It seems fitting to say that shares of online travel company Expedia (NASDAQ:EXPE) have come a long way. Since reaching the low of 2009, the stock has surged well over 900% to Tuesday's close of $70.51. This level of success has caused investors to wonder about an exit strategy. While Expedia operates in a highly competitive environment, which includes rivals like Priceline.com (NASDAQ:PCLN) and Orbitz Worldwide (NYSE:OWW), the company has held its own. And if first-quarter results were any indication, Expedia has no plans on going anywhere undesirable.
First-quarter revenue rose 19% to $1.20 billion, beating analysts' estimates of $1.18 billion. Management said the strong was primarily driven by strong demand in hotel revenue, which surged 12% year-over-year. This is even with the 10% decline in daily room rates, which management said was due to expanding its hotel offerings and its shift toward hotels in Asia-Pacific.
These promotions and discounts were offset by strong growth in advertising and media, which grew 116%, helped by the contributions of Trivago, which Expedia took a stake in last year. So if you're keeping score at home, that's 4% growth that was not organic this quarter. Still, it all matters on the bottom line. All told, Airfare revenue jumped 28% as Expedia sold 30% more tickets.
The company posted a 15% increase in domestic revenue, while international revenue increased 23% (23% excluding foreign exchange). Interestingly, however, international revenue, which arrived to $559 million, now accounts for 47% of worldwide revenue, up 2% year-over-year. This supports my belief that the company's marketing has begun to pay dividends.
What's more, this continues Expedia's solid revenue performances, which now makes five consecutive quarters of double-digit year-over-year revenue growth. Even more impressive, during that span, revenue has grown by an average of 18%. In terms of profits, Expedia has delivered in that area, as well.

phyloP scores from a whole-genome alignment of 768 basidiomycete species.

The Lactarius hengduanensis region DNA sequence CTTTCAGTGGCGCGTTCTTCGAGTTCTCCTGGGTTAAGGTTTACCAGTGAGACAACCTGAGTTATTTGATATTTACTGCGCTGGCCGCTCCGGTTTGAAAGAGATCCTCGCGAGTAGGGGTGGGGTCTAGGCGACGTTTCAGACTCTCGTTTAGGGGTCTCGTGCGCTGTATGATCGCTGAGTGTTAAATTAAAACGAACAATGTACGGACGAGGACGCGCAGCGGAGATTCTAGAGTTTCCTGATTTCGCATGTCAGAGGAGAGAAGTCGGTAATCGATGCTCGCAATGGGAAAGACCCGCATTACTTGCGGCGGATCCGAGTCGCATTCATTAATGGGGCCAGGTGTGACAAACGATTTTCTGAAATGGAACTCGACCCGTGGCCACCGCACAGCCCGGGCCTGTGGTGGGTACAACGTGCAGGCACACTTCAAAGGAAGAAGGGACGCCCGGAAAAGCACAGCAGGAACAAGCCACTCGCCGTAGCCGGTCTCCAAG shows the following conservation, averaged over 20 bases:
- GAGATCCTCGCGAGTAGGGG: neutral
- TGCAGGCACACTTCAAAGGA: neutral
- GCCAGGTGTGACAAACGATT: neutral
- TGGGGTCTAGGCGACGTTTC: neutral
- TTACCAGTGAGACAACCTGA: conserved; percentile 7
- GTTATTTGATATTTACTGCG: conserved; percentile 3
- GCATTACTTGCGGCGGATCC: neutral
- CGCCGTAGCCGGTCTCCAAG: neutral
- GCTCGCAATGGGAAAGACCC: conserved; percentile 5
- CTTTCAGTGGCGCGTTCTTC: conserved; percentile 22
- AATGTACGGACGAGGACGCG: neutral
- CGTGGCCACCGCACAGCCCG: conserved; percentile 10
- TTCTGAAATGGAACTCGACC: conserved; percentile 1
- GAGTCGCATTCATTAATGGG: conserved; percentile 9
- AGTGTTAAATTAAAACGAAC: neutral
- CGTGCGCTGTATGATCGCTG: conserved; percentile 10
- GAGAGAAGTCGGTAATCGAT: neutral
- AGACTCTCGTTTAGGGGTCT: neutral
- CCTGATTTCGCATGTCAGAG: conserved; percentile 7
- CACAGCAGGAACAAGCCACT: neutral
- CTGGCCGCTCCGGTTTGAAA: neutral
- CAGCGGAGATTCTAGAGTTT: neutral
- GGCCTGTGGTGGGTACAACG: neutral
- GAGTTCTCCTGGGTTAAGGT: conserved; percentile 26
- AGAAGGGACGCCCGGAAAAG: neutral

The company posted a first-quarter loss of $14.3 million, narrowing its loss from a year ago, helped by the higher revenue. This amounted to 11 cents per share, beating estimate by 4 cents. Last year, Expedia posted a loss of $104.2 million, or 77 cents per share. Excluding items such as depreciation and stock-based compensation costs, Expedia earned 16 cents per share, beating estimates by 2 cents.
Remarkably, the company was able to post a solid profit beat, even as expenses increased 20%, mostly related to marketing costs. But as noted, Expedia, which runs its own brand website and others such as Hotels.com and Hotwire, has seen strong revenue figures. This tells me that the company is getting a solid return on these marketing investments.
I don't know if the company could have enjoyed a 29% surge in gross bookings without spending some money. Domestic gross bookings increased 35%, and international gross bookings increased 21% (22% excluding foreign exchange). And even if I wanted to raise an eyebrow at the 20% increase in expenses, I would have to do it in the context that it didn't impact revenue margin in a meaningful way. By "meaningful", I'm referring to 1.5-point or 2-point declines in margins. But with revenue margin maintaining its high single-digit level, I was impressed.
From my vantage point, Expedia continues to defy the odds and demonstrate that it is one of the best travel sites on the market. Although competition will continue to be fierce, there are still plenty of growth opportunities for this company. So margins compression is a worthwhile concern. To the extent that is justifies selling this stock, I don't believe it does.
As sites like Yahoo (NASDAQ:YHOO), Google (NASDAQ:GOOG) and Facebook (NASDAQ:FB) continue to evolve, online travel will eventually be on their radar. And Expedia is in the perfect spot to be acquired. With shares still trading 14% from their 52-week high of $81.78, I would definitely hop onboard here and ride this company to $80 by the end of the year.
Disclosure: I have no positions in any stocks mentioned, and no plans to initiate any positions within the next 72 hours.
Business relationship disclosure: The article has been written by Wall Street Playbook's consumer sector analyst. Wall Street Playbook is not receiving compensation for it (other than from Seeking Alpha). Wall Street Playbook has no business relationship with any company whose stock is mentioned in this article.